D.E. Shaw & Co., the $21 billion hedge-fund firm founded by David Shaw, was among investors that bought American International Group Inc. shares as the U.S. Treasury Department reduced its majority stake in the insurer.
D.E. Shaw had 4 million shares in New York-based AIG as of June 30, it said in a regulatory filing yesterday. That compares with 57,827 shares three months earlier. Wellington Management Co., which oversees more than $600 billion, said in a filing that it held 10.5 million shares at the end of the second quarter. Wellington didn’t disclose a holding as of March 31.
Asset managers are betting AIG will recover after selling some of its most profitable units to repay a government bailout that swelled to $182.3 billion. The stock traded yesterday at half of book value, a measure of assets minus liabilities, almost three months after the Treasury sold 200 million shares of the insurer in a public offering.
AIG is “one of the cheaper stocks there is out there” by book value, said Paul Newsome, an analyst at Sandler O’Neill & Partners LP. Investors are “betting on the solidness of the balance sheet.” He advises clients to buy the stock.
AIG slipped 1 cent to $24.51 at 4:15 p.m. in New York Stock Exchange composite trading, the second-best performance in the 22-company Standard & Poor’s 500 Insurance Index. The firm has declined 49 percent this year.
Bruce Berkowitz’s Fairholme Capital Management LLC, the largest non-government shareholder in AIG, boosted its stake to 103.2 million shares as of June 30 from 44.2 million three months earlier, according to regulatory filings. The holding would be valued at $2.53 billion based on yesterday’s closing price on the New York Stock Exchange.
‘We Swing Big’
“When a recovering icon trades at half of our understanding of intrinsic value for a reason that has nothing to do with its prospects, we swing big,” Berkowitz wrote in a letter to investors last month. AIG is undervalued “due mostly to market pressures caused by the U.S. Treasury’s desire to sell its 77 percent ownership.”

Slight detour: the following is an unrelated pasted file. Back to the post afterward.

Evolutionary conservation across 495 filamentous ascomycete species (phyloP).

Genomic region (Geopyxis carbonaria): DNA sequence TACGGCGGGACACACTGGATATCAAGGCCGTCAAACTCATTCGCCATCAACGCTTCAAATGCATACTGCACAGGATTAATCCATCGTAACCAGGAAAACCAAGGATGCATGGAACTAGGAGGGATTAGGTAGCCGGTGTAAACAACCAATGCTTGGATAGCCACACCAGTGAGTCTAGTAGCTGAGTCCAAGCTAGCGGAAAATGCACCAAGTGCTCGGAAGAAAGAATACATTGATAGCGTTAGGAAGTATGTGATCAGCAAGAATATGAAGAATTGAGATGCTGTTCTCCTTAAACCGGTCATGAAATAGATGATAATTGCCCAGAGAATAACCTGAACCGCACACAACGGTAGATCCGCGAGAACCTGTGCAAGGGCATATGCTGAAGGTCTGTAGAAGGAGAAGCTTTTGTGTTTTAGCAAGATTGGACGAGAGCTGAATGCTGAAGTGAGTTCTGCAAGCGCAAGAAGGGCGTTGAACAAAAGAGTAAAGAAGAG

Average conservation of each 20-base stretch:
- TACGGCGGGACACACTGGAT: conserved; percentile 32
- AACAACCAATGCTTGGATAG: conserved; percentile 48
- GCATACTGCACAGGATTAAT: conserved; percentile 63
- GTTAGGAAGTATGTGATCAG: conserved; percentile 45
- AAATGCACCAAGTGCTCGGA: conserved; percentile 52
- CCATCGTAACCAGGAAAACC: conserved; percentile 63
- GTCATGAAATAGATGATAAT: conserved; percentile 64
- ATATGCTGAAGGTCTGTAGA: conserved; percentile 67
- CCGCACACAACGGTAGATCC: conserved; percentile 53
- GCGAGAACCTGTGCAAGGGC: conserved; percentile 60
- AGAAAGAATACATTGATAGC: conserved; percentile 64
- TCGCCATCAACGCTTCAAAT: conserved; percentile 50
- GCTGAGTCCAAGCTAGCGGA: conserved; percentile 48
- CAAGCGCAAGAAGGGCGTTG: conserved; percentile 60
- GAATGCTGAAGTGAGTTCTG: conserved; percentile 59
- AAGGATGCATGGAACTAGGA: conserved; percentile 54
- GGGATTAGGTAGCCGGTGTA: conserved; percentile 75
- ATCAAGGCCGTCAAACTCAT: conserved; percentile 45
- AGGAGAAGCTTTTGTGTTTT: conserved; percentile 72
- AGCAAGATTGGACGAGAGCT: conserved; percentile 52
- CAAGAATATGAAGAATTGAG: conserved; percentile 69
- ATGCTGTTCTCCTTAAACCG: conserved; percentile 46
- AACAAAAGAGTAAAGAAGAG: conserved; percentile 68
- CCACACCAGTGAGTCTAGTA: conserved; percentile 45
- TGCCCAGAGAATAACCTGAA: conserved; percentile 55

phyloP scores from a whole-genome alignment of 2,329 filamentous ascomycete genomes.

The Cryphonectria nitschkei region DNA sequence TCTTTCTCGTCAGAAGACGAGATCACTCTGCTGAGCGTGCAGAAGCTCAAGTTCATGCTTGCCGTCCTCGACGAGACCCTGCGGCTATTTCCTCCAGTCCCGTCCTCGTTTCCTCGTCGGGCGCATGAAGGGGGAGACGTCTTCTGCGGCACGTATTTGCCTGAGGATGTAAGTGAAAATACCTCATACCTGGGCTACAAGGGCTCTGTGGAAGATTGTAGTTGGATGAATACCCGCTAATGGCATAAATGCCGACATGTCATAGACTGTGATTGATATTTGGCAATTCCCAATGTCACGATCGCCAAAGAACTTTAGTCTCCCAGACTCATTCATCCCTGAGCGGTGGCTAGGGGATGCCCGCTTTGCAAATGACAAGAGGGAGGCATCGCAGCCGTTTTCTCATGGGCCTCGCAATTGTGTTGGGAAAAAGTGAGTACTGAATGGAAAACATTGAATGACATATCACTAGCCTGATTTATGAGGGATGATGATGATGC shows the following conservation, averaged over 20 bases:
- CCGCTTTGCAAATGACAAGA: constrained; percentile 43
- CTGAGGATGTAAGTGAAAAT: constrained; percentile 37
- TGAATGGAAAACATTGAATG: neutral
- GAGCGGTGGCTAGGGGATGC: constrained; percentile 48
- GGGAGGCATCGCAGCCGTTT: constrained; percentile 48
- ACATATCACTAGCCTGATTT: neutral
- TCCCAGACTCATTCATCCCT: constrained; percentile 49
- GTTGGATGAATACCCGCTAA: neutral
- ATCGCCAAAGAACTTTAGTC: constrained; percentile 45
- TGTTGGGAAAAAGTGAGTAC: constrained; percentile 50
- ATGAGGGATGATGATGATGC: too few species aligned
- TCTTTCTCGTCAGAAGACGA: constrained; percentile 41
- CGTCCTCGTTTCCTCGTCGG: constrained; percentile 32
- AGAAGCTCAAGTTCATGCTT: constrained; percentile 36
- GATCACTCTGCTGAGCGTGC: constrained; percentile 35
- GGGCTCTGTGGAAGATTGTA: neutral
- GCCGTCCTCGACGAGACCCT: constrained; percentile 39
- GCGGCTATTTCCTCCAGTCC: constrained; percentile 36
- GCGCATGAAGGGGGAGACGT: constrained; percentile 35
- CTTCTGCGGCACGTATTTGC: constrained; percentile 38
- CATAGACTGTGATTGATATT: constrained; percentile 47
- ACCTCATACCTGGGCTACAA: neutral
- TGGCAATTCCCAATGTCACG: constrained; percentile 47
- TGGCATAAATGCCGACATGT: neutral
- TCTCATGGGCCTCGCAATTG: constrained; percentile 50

AIG repaid the remaining $21 billion it owed to the Federal Reserve Bank of New York, and the Treasury converted its preferred stake into 92 percent of AIG’s common stock in January. The holding was cut in the May share sale.
‘Crisis is Over’
“AIG’s crisis is over,” Chief Executive Officer Robert Benmosche, 67, told analysts on a conference call Aug. 5. “Whatever is owed to the government for what they gave us in the beginning is all covered by collateralized partnerships or the common shares.”
AIG was first rescued in September 2008 after losses on housing-market bets by the Financial Products unit. The bailout was revised at least four times as the U.S. extended more credit and lowered the interest charged.
Kari Elassal, a spokeswoman for D.E. Shaw, and Robert J. Toner, a vice president at Wellington listed on the filing, didn’t immediately respond to requests for comment.
Separately, AIG named Executive Vice President Brian Schreiber as treasurer, replacing Robert Gender, according to a statement yesterday.